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NEW YORK, NY - JUNE 21: James Paxton #65 of the Seattle Mariners in action against the New York Yankees at Yankee Stadium on June 21, 2018 in the Bronx borough of New York City. The Yankees defeated the Mariners 4-3. (Photo by Jim McIsaac/Getty Images)

MLB hot stove: Yankees expressing interest in Mariners’ lefty James Paxton?


The Yankees just re-signed a left-handed starter.  Could they trade for another this winter?

According to The Athletic’s Ken Rosenthal, New York has inquired about Seattle Mariners’ southpaw James Paxton, who is reportedly on the market.  During the GM meetings earlier this week, Yahoo Sports’ Jeff Passan reported that Seattle has mulled over tearing things down this offseason, in an attempt to restock and rebuild its roster over the next few years.  

On Wednesday, the Yankees brought back 38-year-old veteran CC Sabathia on a one-year, $8 million deal.  With Sabathia as a low-cost, back-end rotation option, the franchise is still looking to acquire at least one other starting pitcher who could complement top staff arms Luis Severino and Masahiro Tanaka in 2019.

“I’ve been having free agent meetings, as many as I possibly can, and I’ve been knocking off a lot of club discussions,” Yankees’ general manager Brian Cashman told NJ.com on Thursday.  “So, yeah, there’s a lot of players that are available.  I think teams are more open-minded than ever.  Just at least explore anything and everything.  Tedious, but exciting…

“I just think we’re trying to make smart, efficient decisions in our player acquisition, whether it’s through the draft or the international amateur side, trade acquisitions, free agent signs or waiver claims.  I just feel like we try to make sound, smart decisions and we take very careful steps.”

In a career-high 28 starts this season, Paxton, who turned 30 on Tuesday, went 11-6 with a 3.76 ERA and 208 strikeouts in 160.1 total innings.  The highlight of the 6-foot-4, 235-pounder’s campaign undoubtedly came back in May, when he struck out 16 batters en route to a no-hitter against the Toronto Blue Jays at Rogers Centre.  It was just the second time in major league history that a Canadian-born pitcher has accomplished the feat.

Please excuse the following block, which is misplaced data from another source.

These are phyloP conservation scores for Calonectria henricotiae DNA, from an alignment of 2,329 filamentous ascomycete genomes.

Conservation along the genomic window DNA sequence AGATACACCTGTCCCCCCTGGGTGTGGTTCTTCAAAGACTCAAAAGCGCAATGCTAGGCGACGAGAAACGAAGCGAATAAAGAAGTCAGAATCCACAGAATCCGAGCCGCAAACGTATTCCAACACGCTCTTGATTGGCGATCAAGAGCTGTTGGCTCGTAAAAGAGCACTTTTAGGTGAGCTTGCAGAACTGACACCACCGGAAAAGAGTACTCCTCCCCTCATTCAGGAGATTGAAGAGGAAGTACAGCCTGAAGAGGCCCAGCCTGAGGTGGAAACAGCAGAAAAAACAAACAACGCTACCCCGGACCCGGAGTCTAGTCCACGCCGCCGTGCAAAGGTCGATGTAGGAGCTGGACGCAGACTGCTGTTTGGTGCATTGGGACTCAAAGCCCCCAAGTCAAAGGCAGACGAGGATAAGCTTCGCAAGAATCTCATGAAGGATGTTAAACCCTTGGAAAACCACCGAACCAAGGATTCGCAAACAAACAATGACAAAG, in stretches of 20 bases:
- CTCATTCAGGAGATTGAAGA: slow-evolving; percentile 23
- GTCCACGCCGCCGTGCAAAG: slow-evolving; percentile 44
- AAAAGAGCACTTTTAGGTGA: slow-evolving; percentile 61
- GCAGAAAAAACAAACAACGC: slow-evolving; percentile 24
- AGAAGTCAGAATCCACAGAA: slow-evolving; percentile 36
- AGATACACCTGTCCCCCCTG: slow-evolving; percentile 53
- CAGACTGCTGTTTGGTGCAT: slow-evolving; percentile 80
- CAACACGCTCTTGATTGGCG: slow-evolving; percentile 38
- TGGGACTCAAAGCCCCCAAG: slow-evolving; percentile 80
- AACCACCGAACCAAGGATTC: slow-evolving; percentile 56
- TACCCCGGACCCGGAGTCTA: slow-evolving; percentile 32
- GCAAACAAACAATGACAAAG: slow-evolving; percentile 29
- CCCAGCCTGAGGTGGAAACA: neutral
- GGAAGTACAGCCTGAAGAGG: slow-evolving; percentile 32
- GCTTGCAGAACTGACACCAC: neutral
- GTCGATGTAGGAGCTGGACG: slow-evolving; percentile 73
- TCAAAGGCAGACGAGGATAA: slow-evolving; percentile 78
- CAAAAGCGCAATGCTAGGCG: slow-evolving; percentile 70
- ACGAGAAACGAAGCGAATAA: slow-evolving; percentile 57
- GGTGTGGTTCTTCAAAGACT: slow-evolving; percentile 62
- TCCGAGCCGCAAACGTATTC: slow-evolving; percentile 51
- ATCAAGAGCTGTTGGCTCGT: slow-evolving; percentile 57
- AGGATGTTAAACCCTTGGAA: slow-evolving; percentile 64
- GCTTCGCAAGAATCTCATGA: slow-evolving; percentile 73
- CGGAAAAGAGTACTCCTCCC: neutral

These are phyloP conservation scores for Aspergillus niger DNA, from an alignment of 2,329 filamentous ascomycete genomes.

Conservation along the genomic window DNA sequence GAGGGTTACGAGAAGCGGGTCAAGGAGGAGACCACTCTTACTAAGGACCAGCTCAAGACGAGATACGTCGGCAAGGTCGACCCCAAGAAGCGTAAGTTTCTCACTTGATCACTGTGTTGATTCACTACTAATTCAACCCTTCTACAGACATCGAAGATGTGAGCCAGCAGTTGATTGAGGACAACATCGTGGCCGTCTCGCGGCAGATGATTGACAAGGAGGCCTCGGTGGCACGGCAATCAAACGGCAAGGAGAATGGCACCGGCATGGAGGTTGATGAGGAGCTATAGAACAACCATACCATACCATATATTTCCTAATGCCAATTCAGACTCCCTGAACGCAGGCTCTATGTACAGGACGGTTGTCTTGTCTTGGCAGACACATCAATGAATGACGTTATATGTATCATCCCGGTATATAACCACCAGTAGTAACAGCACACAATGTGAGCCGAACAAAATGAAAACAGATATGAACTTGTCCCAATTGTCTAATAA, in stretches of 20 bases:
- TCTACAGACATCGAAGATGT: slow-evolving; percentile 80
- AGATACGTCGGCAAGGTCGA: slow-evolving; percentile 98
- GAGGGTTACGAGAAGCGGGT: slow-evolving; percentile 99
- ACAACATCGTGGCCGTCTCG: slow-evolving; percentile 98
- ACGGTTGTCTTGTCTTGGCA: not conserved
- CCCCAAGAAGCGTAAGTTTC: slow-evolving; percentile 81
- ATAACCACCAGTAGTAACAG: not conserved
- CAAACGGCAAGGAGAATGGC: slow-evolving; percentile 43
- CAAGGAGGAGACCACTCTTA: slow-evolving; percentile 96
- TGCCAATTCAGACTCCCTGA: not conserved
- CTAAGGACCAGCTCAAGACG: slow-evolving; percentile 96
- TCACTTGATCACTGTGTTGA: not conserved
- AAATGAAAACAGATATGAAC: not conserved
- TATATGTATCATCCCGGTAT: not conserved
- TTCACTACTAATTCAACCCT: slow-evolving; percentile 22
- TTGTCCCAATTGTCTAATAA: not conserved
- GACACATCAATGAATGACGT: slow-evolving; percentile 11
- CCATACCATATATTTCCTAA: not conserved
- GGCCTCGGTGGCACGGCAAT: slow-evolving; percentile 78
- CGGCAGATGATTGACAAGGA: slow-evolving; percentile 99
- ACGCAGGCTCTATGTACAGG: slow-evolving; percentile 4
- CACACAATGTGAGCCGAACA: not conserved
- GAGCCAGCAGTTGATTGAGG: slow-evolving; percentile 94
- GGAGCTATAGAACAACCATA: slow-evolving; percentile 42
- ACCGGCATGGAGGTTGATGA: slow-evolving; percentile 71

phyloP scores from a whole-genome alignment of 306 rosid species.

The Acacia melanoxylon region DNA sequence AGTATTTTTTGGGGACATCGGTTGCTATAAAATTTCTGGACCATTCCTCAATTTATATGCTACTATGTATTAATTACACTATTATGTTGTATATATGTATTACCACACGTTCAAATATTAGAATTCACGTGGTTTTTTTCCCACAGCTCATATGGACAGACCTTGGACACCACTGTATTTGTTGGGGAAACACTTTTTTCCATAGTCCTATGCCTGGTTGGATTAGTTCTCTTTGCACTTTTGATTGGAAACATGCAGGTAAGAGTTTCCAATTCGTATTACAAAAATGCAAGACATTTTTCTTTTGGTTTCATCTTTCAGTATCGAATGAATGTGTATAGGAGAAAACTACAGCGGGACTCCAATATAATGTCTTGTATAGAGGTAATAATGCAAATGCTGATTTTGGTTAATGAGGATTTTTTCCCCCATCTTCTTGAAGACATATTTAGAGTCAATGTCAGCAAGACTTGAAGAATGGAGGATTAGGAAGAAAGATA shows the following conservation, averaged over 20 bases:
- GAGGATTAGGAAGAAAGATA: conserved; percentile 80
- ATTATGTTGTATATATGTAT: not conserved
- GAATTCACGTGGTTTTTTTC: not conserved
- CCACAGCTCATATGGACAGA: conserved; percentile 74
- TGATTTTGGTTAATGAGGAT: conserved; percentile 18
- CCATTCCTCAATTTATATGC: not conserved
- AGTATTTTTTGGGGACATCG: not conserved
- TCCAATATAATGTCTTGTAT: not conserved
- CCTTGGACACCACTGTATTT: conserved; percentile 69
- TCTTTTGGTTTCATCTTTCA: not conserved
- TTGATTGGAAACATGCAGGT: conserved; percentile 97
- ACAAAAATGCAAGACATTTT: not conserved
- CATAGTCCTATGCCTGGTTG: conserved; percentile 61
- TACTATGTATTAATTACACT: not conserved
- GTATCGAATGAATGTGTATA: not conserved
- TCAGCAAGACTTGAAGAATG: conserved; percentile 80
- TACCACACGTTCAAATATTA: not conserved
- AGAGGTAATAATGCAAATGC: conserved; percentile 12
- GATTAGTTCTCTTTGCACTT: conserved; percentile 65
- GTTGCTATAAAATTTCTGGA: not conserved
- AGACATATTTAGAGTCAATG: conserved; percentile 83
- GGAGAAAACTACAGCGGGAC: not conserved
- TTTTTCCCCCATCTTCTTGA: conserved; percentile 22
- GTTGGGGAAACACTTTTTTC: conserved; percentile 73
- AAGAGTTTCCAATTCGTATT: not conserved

Although Paxton’s numbers aren’t quite enticing at a glance, he does have the makeup of a borderline ace.  Prior to the All-Star break, Paxton made 20 of those 28 total starts, and during that span, opposing hitters posted a measly .218/.273/.376 slash line against him.  Paxton also allowed just 16 home runs and struck out 155 across 119.1 innings of work. 

However, Paxton ran into trouble during the second half of the season.  Due to two separate stints on the disabled list (lower back inflammation, illness), he was limited to eight additional outings, and during those appearances, opponents slashed .240/.282/.416 against Paxton with seven homers. 

As far as advanced metrics are concerned, Paxton’s season was slightly above average.  While he did record eight or more strikeouts in 14 starts, he finished the year with a 108 ERA-plus.  This stat adjusts a pitcher’s earned run average according to the pitcher’s ballpark and the ERA of the pitcher’s league.  An ERA-plus of 100 is considered average.  

Much like Cleveland Indians’ ace Corey Kluber, who is also reportedly available, Paxton is a cost-controlled option.  According to Spotrac.com, Paxton has two years of team control left, and MLB Trade Rumors projects he will earn $9 million in arbitration this winter.  Since Kluber is slated to make $46 million across the next three seasons, Paxton is far more affordable.  But, this does mean that Seattle will most likely demand a bevy of top prospects in a return package. 

This winter’s crop of free agent starters has sufficient depth compared to prior years — reliable veterans like Patrick Corbin, Dallas Keuchel, J.A. Happ, and Charlie Morton headline the market — but there is no bona fide, clear-cut ace available. 

Major League Baseball’s annual winter meetings will take place in Las Vegas from December 10-14.


If you want to connect with Tom Hanslin, email him at [email protected] or follow him on Twitter @tomhanslin.